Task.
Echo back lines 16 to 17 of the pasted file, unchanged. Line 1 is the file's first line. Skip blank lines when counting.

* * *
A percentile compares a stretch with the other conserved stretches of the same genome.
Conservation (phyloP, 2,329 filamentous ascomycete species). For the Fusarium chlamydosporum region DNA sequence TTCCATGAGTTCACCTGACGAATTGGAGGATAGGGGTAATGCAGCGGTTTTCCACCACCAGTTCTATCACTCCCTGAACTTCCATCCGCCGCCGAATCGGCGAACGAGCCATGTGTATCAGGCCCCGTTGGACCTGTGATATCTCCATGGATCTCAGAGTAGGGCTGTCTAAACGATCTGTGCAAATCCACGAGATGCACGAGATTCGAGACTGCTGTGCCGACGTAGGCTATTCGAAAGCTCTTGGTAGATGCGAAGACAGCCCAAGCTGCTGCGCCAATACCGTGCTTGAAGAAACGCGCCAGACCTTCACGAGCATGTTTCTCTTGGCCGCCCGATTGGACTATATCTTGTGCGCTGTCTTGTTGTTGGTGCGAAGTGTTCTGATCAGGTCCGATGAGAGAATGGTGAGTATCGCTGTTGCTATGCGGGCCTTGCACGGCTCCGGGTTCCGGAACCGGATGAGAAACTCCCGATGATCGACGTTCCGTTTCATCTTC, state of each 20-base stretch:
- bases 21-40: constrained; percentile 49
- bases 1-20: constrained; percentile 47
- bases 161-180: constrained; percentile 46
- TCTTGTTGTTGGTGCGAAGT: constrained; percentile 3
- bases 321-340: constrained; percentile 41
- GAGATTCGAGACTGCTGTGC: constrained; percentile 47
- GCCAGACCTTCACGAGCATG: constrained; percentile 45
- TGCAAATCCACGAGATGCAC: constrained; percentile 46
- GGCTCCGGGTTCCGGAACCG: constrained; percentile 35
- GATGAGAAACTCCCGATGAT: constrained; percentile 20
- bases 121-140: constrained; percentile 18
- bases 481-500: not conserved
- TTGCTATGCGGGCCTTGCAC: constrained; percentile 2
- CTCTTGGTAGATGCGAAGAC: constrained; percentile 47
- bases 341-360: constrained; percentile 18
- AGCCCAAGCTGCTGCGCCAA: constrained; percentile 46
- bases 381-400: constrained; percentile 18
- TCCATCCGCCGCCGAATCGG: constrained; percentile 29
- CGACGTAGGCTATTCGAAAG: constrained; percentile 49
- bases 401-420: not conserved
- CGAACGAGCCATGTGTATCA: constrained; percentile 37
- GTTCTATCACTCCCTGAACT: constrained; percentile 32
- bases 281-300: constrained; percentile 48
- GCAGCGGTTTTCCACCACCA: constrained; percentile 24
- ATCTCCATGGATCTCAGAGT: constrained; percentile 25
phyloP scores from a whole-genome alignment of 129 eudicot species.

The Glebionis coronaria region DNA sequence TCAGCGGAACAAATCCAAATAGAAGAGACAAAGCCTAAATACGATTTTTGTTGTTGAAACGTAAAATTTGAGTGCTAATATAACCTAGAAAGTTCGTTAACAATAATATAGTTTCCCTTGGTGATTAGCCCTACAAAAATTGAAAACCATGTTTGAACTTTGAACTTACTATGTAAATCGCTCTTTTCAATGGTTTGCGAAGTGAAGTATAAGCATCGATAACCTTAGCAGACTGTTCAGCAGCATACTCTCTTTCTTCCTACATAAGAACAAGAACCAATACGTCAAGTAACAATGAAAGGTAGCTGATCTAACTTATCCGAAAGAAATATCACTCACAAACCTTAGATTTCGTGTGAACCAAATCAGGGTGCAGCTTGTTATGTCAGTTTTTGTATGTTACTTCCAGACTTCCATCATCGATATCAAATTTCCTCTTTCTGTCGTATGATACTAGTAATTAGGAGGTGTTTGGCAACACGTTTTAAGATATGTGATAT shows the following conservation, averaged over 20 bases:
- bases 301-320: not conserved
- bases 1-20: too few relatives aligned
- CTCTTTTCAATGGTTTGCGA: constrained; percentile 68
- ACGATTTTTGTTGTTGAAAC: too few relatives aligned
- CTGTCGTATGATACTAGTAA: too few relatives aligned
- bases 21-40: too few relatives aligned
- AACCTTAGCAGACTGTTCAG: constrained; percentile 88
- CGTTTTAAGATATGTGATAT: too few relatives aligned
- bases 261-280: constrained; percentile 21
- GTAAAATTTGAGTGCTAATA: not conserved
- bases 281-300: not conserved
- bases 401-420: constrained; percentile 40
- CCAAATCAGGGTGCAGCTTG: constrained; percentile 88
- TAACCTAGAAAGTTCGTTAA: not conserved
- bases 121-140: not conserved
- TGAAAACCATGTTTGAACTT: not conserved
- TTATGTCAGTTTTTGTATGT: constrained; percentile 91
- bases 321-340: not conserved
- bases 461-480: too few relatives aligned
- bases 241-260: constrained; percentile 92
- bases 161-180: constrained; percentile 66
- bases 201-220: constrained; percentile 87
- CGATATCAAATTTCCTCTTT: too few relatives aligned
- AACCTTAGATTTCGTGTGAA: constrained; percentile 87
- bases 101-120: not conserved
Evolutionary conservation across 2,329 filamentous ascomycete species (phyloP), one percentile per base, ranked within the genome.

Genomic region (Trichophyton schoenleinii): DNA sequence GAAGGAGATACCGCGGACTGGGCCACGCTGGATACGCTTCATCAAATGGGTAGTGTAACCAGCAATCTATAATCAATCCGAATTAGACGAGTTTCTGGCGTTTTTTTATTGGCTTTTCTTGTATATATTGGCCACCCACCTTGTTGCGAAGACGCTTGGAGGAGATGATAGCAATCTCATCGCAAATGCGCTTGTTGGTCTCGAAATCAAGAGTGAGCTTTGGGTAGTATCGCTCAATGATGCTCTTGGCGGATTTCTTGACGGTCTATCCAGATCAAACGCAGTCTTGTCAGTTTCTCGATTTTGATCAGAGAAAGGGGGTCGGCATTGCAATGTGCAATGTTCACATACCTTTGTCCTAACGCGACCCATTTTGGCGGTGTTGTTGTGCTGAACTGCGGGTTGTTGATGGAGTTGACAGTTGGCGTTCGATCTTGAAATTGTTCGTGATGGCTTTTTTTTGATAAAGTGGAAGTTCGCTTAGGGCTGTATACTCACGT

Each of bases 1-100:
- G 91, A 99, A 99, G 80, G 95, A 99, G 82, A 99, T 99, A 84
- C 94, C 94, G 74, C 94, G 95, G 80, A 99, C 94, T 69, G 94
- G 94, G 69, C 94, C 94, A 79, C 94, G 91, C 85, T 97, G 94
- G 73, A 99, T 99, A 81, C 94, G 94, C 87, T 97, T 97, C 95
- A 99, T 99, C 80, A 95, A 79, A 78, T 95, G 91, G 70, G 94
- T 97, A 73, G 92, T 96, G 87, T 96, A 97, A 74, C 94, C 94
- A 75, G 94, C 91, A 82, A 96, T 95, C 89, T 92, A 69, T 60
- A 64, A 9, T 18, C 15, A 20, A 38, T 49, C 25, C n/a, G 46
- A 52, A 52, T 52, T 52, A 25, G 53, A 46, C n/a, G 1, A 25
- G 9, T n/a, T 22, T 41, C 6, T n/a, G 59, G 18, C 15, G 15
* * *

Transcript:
- CTCTTGGTAGATGCGAAGAC: constrained; percentile 47
- bases 341-360: constrained; percentile 18